Prior to the 2014 Autumn Statement, at the end of November, the Government published the final version of its plans to implement CGT charges on non residents. In the report, the Government confirmed that the rate for non resident individuals will be the same as the rate for UK resident individuals: 18% or 28% depending on an individual's total UK income and chargeable gains for the tax year. Non resident individuals will also have access to the CGT annual exemption, as with UK residents (£11,100 for 2015/16).
The Government has confirmed that all valuations will be rebased to April 2015. The tax will therefore be limited to gains that have accrued after that date. Alternatively, it appears that it will be possible to choose to either apportion the gain over the whole period of ownership or elect to have the gain calculated with no reference to the rebasing.
Non resident partnerships, trusts and non resident companies which are set up as private individual or family investment vehicles will also be brought into the CGT regime.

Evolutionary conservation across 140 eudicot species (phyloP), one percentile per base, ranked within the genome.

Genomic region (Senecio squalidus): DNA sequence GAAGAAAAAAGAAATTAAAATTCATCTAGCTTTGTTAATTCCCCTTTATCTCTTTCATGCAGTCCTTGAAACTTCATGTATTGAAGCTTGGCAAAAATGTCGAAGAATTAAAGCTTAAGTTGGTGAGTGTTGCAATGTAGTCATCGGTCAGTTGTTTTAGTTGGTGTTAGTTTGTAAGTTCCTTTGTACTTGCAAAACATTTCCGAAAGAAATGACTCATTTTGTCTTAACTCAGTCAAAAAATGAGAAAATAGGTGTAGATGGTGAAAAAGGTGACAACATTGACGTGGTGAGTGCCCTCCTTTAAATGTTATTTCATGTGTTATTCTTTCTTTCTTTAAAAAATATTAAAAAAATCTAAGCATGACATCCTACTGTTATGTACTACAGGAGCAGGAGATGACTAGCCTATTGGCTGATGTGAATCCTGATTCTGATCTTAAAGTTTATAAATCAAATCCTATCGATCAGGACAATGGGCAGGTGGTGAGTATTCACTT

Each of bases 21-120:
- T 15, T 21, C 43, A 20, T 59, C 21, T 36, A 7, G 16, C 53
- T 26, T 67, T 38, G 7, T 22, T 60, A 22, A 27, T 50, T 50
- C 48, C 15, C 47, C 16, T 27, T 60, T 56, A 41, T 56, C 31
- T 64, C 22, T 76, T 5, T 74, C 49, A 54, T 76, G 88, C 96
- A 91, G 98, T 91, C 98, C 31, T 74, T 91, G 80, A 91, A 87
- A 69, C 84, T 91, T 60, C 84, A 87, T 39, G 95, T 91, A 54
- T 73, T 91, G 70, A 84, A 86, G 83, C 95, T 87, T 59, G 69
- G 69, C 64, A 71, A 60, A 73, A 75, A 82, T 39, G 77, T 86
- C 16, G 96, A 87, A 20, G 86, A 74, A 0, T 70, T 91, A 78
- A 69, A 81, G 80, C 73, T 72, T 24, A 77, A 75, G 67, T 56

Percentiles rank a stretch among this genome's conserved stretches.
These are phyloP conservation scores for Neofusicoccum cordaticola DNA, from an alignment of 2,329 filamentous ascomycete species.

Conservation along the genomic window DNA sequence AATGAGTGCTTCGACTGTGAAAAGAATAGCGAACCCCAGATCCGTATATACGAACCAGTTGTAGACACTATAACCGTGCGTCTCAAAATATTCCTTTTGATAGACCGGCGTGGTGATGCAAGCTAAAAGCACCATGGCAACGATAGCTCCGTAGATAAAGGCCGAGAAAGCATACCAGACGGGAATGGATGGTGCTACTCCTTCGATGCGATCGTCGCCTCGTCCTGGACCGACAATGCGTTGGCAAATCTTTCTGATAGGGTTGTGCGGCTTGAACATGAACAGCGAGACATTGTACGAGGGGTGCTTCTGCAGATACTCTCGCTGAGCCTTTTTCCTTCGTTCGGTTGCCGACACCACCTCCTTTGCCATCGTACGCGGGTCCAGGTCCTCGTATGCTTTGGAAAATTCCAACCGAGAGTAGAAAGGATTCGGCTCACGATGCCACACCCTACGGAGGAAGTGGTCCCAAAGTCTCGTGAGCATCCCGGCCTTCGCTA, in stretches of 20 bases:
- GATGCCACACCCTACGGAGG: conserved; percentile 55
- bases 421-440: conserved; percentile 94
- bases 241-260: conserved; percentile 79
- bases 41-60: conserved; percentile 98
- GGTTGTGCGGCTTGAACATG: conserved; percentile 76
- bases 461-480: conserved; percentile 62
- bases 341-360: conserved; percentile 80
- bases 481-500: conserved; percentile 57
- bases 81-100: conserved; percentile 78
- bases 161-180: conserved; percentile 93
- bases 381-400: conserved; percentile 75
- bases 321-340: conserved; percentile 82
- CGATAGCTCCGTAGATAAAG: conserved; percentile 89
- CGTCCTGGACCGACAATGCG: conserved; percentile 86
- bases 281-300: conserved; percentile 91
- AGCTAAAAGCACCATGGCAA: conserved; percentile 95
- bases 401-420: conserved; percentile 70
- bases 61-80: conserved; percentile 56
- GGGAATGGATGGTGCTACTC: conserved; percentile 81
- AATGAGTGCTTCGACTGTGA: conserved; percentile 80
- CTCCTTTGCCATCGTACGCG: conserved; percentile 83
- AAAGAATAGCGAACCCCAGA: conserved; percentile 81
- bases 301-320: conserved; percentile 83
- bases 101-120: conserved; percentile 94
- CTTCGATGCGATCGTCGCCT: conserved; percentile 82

Under the current rules, individuals are entitled to CGT relief in the form of principal private residence relief (PPR) on their only or main residence. If there is more than one residence, it's possible to elect which is their main residence and qualify for relief for that period. Where PPR has been available for some of the period of ownership, the last 18 months of ownership will automatically qualify for relief. As the disposal of foreign property is also subject to UK CGT for UK residents (subject to any double taxation relief which may be available), it may be that the foreign residence qualifies for PPR depending on the circumstances.
The Government has decided to restrict the circumstances when an overseas residence can benefit from PPR. These changes apply in relation to both a UK resident disposing of foreign property and a non UK resident disposing of UK property. Going forward therefore, the UK Government will not accept that a UK property can be a non resident's main residence for UK CGT unless they have resided in the property for at least 90 midnights that year. The same rule will apply in relation to UK resident owners of homes abroad.
It is useful to have some more clarity on how the CGT charge will apply in practice for non residents. For any of our non resident clients who wish to discuss how this is likely to apply to their own situation, please get in touch with us on the details below.